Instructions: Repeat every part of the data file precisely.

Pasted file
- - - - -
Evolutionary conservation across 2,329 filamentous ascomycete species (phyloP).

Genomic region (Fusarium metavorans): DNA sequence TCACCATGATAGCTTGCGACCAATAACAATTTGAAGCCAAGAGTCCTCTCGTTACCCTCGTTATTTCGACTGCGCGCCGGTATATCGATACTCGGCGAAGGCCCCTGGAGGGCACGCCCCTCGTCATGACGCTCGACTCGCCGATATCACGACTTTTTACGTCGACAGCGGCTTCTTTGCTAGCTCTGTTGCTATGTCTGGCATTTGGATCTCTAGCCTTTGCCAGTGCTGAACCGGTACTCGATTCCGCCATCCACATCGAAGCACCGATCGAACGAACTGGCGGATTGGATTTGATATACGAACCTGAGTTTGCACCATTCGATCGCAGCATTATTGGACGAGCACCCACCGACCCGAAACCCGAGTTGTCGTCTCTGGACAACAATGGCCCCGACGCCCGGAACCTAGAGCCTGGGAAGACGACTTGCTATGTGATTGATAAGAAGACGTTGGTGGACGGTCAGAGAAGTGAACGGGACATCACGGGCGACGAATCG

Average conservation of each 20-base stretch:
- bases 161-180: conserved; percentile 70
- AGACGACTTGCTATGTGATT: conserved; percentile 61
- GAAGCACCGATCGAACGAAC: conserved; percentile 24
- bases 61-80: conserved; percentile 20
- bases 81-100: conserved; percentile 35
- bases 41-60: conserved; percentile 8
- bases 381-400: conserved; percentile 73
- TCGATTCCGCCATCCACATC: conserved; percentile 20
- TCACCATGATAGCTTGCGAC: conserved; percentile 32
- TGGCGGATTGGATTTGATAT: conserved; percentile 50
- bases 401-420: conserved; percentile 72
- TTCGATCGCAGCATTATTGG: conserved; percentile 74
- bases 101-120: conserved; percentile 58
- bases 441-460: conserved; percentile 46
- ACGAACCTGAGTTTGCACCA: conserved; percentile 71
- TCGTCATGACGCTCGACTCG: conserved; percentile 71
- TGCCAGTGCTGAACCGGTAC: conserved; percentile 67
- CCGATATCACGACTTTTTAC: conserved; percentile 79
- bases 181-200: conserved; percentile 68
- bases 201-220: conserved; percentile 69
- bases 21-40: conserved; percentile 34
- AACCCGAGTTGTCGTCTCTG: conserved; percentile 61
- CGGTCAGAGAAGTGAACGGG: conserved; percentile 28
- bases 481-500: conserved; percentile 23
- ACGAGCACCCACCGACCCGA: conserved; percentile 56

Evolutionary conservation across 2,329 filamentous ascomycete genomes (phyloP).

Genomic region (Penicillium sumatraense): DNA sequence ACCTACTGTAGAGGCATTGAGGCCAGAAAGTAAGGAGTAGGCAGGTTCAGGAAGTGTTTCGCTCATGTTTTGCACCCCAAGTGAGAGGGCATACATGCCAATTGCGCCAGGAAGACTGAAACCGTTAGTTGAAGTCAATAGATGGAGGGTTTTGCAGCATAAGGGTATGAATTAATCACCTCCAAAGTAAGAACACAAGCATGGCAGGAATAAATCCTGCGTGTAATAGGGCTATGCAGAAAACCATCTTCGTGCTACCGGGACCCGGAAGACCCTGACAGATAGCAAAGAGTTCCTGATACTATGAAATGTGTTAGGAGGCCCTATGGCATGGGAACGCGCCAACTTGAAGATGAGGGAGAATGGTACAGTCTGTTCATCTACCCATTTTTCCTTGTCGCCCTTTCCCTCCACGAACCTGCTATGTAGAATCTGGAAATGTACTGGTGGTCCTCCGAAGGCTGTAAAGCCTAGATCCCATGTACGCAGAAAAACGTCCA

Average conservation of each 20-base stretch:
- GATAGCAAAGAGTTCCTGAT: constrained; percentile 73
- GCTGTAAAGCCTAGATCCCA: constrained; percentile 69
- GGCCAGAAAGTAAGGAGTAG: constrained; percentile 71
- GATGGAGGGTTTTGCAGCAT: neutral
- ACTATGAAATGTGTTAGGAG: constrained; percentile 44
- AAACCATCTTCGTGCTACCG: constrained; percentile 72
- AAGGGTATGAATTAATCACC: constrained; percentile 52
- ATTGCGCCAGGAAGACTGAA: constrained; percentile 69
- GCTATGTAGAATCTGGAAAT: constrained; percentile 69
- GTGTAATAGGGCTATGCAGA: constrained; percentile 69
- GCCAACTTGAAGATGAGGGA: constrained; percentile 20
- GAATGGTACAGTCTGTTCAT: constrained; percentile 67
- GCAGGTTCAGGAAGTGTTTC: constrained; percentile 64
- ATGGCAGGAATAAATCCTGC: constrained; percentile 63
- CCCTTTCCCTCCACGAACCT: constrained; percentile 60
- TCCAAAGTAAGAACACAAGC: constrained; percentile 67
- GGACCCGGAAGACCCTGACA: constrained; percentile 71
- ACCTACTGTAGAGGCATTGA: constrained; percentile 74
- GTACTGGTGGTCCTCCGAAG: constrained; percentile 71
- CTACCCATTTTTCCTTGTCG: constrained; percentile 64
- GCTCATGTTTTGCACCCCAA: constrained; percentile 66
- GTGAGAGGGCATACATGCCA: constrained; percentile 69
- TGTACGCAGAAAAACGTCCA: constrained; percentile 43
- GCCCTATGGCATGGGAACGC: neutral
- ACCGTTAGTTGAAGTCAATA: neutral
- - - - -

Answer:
Evolutionary conservation across 2,329 filamentous ascomycete species (phyloP).

Genomic region (Fusarium metavorans): DNA sequence TCACCATGATAGCTTGCGACCAATAACAATTTGAAGCCAAGAGTCCTCTCGTTACCCTCGTTATTTCGACTGCGCGCCGGTATATCGATACTCGGCGAAGGCCCCTGGAGGGCACGCCCCTCGTCATGACGCTCGACTCGCCGATATCACGACTTTTTACGTCGACAGCGGCTTCTTTGCTAGCTCTGTTGCTATGTCTGGCATTTGGATCTCTAGCCTTTGCCAGTGCTGAACCGGTACTCGATTCCGCCATCCACATCGAAGCACCGATCGAACGAACTGGCGGATTGGATTTGATATACGAACCTGAGTTTGCACCATTCGATCGCAGCATTATTGGACGAGCACCCACCGACCCGAAACCCGAGTTGTCGTCTCTGGACAACAATGGCCCCGACGCCCGGAACCTAGAGCCTGGGAAGACGACTTGCTATGTGATTGATAAGAAGACGTTGGTGGACGGTCAGAGAAGTGAACGGGACATCACGGGCGACGAATCG

Average conservation of each 20-base stretch:
- bases 161-180: conserved; percentile 70
- AGACGACTTGCTATGTGATT: conserved; percentile 61
- GAAGCACCGATCGAACGAAC: conserved; percentile 24
- bases 61-80: conserved; percentile 20
- bases 81-100: conserved; percentile 35
- bases 41-60: conserved; percentile 8
- bases 381-400: conserved; percentile 73
- TCGATTCCGCCATCCACATC: conserved; percentile 20
- TCACCATGATAGCTTGCGAC: conserved; percentile 32
- TGGCGGATTGGATTTGATAT: conserved; percentile 50
- bases 401-420: conserved; percentile 72
- TTCGATCGCAGCATTATTGG: conserved; percentile 74
- bases 101-120: conserved; percentile 58
- bases 441-460: conserved; percentile 46
- ACGAACCTGAGTTTGCACCA: conserved; percentile 71
- TCGTCATGACGCTCGACTCG: conserved; percentile 71
- TGCCAGTGCTGAACCGGTAC: conserved; percentile 67
- CCGATATCACGACTTTTTAC: conserved; percentile 79
- bases 181-200: conserved; percentile 68
- bases 201-220: conserved; percentile 69
- bases 21-40: conserved; percentile 34
- AACCCGAGTTGTCGTCTCTG: conserved; percentile 61
- CGGTCAGAGAAGTGAACGGG: conserved; percentile 28
- bases 481-500: conserved; percentile 23
- ACGAGCACCCACCGACCCGA: conserved; percentile 56

Evolutionary conservation across 2,329 filamentous ascomycete genomes (phyloP).

Genomic region (Penicillium sumatraense): DNA sequence ACCTACTGTAGAGGCATTGAGGCCAGAAAGTAAGGAGTAGGCAGGTTCAGGAAGTGTTTCGCTCATGTTTTGCACCCCAAGTGAGAGGGCATACATGCCAATTGCGCCAGGAAGACTGAAACCGTTAGTTGAAGTCAATAGATGGAGGGTTTTGCAGCATAAGGGTATGAATTAATCACCTCCAAAGTAAGAACACAAGCATGGCAGGAATAAATCCTGCGTGTAATAGGGCTATGCAGAAAACCATCTTCGTGCTACCGGGACCCGGAAGACCCTGACAGATAGCAAAGAGTTCCTGATACTATGAAATGTGTTAGGAGGCCCTATGGCATGGGAACGCGCCAACTTGAAGATGAGGGAGAATGGTACAGTCTGTTCATCTACCCATTTTTCCTTGTCGCCCTTTCCCTCCACGAACCTGCTATGTAGAATCTGGAAATGTACTGGTGGTCCTCCGAAGGCTGTAAAGCCTAGATCCCATGTACGCAGAAAAACGTCCA

Average conservation of each 20-base stretch:
- GATAGCAAAGAGTTCCTGAT: constrained; percentile 73
- GCTGTAAAGCCTAGATCCCA: constrained; percentile 69
- GGCCAGAAAGTAAGGAGTAG: constrained; percentile 71
- GATGGAGGGTTTTGCAGCAT: neutral
- ACTATGAAATGTGTTAGGAG: constrained; percentile 44
- AAACCATCTTCGTGCTACCG: constrained; percentile 72
- AAGGGTATGAATTAATCACC: constrained; percentile 52
- ATTGCGCCAGGAAGACTGAA: constrained; percentile 69
- GCTATGTAGAATCTGGAAAT: constrained; percentile 69
- GTGTAATAGGGCTATGCAGA: constrained; percentile 69
- GCCAACTTGAAGATGAGGGA: constrained; percentile 20
- GAATGGTACAGTCTGTTCAT: constrained; percentile 67
- GCAGGTTCAGGAAGTGTTTC: constrained; percentile 64
- ATGGCAGGAATAAATCCTGC: constrained; percentile 63
- CCCTTTCCCTCCACGAACCT: constrained; percentile 60
- TCCAAAGTAAGAACACAAGC: constrained; percentile 67
- GGACCCGGAAGACCCTGACA: constrained; percentile 71
- ACCTACTGTAGAGGCATTGA: constrained; percentile 74
- GTACTGGTGGTCCTCCGAAG: constrained; percentile 71
- CTACCCATTTTTCCTTGTCG: constrained; percentile 64
- GCTCATGTTTTGCACCCCAA: constrained; percentile 66
- GTGAGAGGGCATACATGCCA: constrained; percentile 69
- TGTACGCAGAAAAACGTCCA: constrained; percentile 43
- GCCCTATGGCATGGGAACGC: neutral
- ACCGTTAGTTGAAGTCAATA: neutral